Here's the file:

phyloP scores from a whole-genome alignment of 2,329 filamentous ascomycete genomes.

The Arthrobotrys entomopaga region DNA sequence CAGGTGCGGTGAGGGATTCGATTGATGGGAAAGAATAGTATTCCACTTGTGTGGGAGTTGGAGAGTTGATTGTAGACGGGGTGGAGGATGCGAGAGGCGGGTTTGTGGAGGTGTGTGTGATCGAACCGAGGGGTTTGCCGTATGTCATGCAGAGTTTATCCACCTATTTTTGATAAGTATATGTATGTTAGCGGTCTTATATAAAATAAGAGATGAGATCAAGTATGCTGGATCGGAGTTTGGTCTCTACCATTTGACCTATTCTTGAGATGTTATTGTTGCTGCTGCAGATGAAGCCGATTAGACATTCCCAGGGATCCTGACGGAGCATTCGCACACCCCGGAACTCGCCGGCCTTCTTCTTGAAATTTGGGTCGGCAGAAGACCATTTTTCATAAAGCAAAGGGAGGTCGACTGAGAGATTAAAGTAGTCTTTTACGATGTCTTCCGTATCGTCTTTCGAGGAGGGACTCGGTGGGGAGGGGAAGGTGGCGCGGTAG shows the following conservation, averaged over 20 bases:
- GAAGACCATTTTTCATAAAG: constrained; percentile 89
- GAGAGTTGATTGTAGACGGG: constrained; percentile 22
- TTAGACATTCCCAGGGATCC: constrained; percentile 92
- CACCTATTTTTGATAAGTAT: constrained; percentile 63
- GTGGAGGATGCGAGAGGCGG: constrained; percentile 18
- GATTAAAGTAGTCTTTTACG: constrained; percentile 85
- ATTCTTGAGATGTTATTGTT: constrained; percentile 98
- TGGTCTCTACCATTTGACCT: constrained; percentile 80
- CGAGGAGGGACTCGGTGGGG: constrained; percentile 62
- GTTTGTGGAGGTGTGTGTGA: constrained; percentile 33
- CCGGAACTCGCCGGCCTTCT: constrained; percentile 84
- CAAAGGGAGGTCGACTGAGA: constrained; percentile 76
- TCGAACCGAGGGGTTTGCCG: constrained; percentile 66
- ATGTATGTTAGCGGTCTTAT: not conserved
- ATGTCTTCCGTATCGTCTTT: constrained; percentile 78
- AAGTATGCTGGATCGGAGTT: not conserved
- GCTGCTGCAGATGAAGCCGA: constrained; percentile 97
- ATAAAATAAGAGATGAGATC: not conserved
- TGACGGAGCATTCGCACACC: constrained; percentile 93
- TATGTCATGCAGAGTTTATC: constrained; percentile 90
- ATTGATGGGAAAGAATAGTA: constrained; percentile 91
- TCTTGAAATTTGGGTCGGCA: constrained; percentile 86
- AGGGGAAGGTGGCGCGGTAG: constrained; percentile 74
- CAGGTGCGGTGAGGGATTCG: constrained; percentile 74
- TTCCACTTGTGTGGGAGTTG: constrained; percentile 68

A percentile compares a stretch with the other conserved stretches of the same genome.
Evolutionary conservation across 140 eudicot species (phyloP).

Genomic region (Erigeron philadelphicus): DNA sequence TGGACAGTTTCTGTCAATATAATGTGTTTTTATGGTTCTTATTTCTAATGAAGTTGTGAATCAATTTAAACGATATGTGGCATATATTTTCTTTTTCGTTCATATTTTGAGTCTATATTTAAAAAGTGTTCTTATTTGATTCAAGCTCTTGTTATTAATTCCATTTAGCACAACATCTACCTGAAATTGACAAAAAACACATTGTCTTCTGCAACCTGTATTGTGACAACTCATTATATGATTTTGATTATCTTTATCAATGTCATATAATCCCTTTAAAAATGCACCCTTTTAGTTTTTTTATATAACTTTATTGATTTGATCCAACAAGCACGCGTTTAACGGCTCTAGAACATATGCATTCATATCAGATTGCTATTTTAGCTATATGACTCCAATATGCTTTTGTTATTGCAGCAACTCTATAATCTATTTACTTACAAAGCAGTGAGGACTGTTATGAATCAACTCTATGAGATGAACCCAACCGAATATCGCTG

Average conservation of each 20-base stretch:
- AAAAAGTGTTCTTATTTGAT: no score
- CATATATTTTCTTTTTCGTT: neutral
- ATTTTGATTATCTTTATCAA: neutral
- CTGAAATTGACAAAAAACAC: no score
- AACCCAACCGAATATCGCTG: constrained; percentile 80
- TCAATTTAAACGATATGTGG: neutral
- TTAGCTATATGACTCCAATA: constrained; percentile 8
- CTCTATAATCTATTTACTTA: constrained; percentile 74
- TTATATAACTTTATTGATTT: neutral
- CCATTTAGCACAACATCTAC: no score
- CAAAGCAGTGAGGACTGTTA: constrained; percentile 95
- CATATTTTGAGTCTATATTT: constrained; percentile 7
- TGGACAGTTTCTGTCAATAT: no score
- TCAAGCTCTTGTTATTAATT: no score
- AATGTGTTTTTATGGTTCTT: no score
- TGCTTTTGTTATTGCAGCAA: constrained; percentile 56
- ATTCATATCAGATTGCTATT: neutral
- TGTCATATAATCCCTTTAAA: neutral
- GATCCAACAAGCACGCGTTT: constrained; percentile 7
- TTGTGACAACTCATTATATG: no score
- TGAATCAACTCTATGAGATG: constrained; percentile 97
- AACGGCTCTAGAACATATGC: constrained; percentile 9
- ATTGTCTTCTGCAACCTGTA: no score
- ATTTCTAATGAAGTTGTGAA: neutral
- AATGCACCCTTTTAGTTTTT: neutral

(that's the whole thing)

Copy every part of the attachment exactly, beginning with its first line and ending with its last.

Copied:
phyloP scores from a whole-genome alignment of 2,329 filamentous ascomycete genomes.

The Arthrobotrys entomopaga region DNA sequence CAGGTGCGGTGAGGGATTCGATTGATGGGAAAGAATAGTATTCCACTTGTGTGGGAGTTGGAGAGTTGATTGTAGACGGGGTGGAGGATGCGAGAGGCGGGTTTGTGGAGGTGTGTGTGATCGAACCGAGGGGTTTGCCGTATGTCATGCAGAGTTTATCCACCTATTTTTGATAAGTATATGTATGTTAGCGGTCTTATATAAAATAAGAGATGAGATCAAGTATGCTGGATCGGAGTTTGGTCTCTACCATTTGACCTATTCTTGAGATGTTATTGTTGCTGCTGCAGATGAAGCCGATTAGACATTCCCAGGGATCCTGACGGAGCATTCGCACACCCCGGAACTCGCCGGCCTTCTTCTTGAAATTTGGGTCGGCAGAAGACCATTTTTCATAAAGCAAAGGGAGGTCGACTGAGAGATTAAAGTAGTCTTTTACGATGTCTTCCGTATCGTCTTTCGAGGAGGGACTCGGTGGGGAGGGGAAGGTGGCGCGGTAG shows the following conservation, averaged over 20 bases:
- GAAGACCATTTTTCATAAAG: constrained; percentile 89
- GAGAGTTGATTGTAGACGGG: constrained; percentile 22
- TTAGACATTCCCAGGGATCC: constrained; percentile 92
- CACCTATTTTTGATAAGTAT: constrained; percentile 63
- GTGGAGGATGCGAGAGGCGG: constrained; percentile 18
- GATTAAAGTAGTCTTTTACG: constrained; percentile 85
- ATTCTTGAGATGTTATTGTT: constrained; percentile 98
- TGGTCTCTACCATTTGACCT: constrained; percentile 80
- CGAGGAGGGACTCGGTGGGG: constrained; percentile 62
- GTTTGTGGAGGTGTGTGTGA: constrained; percentile 33
- CCGGAACTCGCCGGCCTTCT: constrained; percentile 84
- CAAAGGGAGGTCGACTGAGA: constrained; percentile 76
- TCGAACCGAGGGGTTTGCCG: constrained; percentile 66
- ATGTATGTTAGCGGTCTTAT: not conserved
- ATGTCTTCCGTATCGTCTTT: constrained; percentile 78
- AAGTATGCTGGATCGGAGTT: not conserved
- GCTGCTGCAGATGAAGCCGA: constrained; percentile 97
- ATAAAATAAGAGATGAGATC: not conserved
- TGACGGAGCATTCGCACACC: constrained; percentile 93
- TATGTCATGCAGAGTTTATC: constrained; percentile 90
- ATTGATGGGAAAGAATAGTA: constrained; percentile 91
- TCTTGAAATTTGGGTCGGCA: constrained; percentile 86
- AGGGGAAGGTGGCGCGGTAG: constrained; percentile 74
- CAGGTGCGGTGAGGGATTCG: constrained; percentile 74
- TTCCACTTGTGTGGGAGTTG: constrained; percentile 68

A percentile compares a stretch with the other conserved stretches of the same genome.
Evolutionary conservation across 140 eudicot species (phyloP).

Genomic region (Erigeron philadelphicus): DNA sequence TGGACAGTTTCTGTCAATATAATGTGTTTTTATGGTTCTTATTTCTAATGAAGTTGTGAATCAATTTAAACGATATGTGGCATATATTTTCTTTTTCGTTCATATTTTGAGTCTATATTTAAAAAGTGTTCTTATTTGATTCAAGCTCTTGTTATTAATTCCATTTAGCACAACATCTACCTGAAATTGACAAAAAACACATTGTCTTCTGCAACCTGTATTGTGACAACTCATTATATGATTTTGATTATCTTTATCAATGTCATATAATCCCTTTAAAAATGCACCCTTTTAGTTTTTTTATATAACTTTATTGATTTGATCCAACAAGCACGCGTTTAACGGCTCTAGAACATATGCATTCATATCAGATTGCTATTTTAGCTATATGACTCCAATATGCTTTTGTTATTGCAGCAACTCTATAATCTATTTACTTACAAAGCAGTGAGGACTGTTATGAATCAACTCTATGAGATGAACCCAACCGAATATCGCTG

Average conservation of each 20-base stretch:
- AAAAAGTGTTCTTATTTGAT: no score
- CATATATTTTCTTTTTCGTT: neutral
- ATTTTGATTATCTTTATCAA: neutral
- CTGAAATTGACAAAAAACAC: no score
- AACCCAACCGAATATCGCTG: constrained; percentile 80
- TCAATTTAAACGATATGTGG: neutral
- TTAGCTATATGACTCCAATA: constrained; percentile 8
- CTCTATAATCTATTTACTTA: constrained; percentile 74
- TTATATAACTTTATTGATTT: neutral
- CCATTTAGCACAACATCTAC: no score
- CAAAGCAGTGAGGACTGTTA: constrained; percentile 95
- CATATTTTGAGTCTATATTT: constrained; percentile 7
- TGGACAGTTTCTGTCAATAT: no score
- TCAAGCTCTTGTTATTAATT: no score
- AATGTGTTTTTATGGTTCTT: no score
- TGCTTTTGTTATTGCAGCAA: constrained; percentile 56
- ATTCATATCAGATTGCTATT: neutral
- TGTCATATAATCCCTTTAAA: neutral
- GATCCAACAAGCACGCGTTT: constrained; percentile 7
- TTGTGACAACTCATTATATG: no score
- TGAATCAACTCTATGAGATG: constrained; percentile 97
- AACGGCTCTAGAACATATGC: constrained; percentile 9
- ATTGTCTTCTGCAACCTGTA: no score
- ATTTCTAATGAAGTTGTGAA: neutral
- AATGCACCCTTTTAGTTTTT: neutral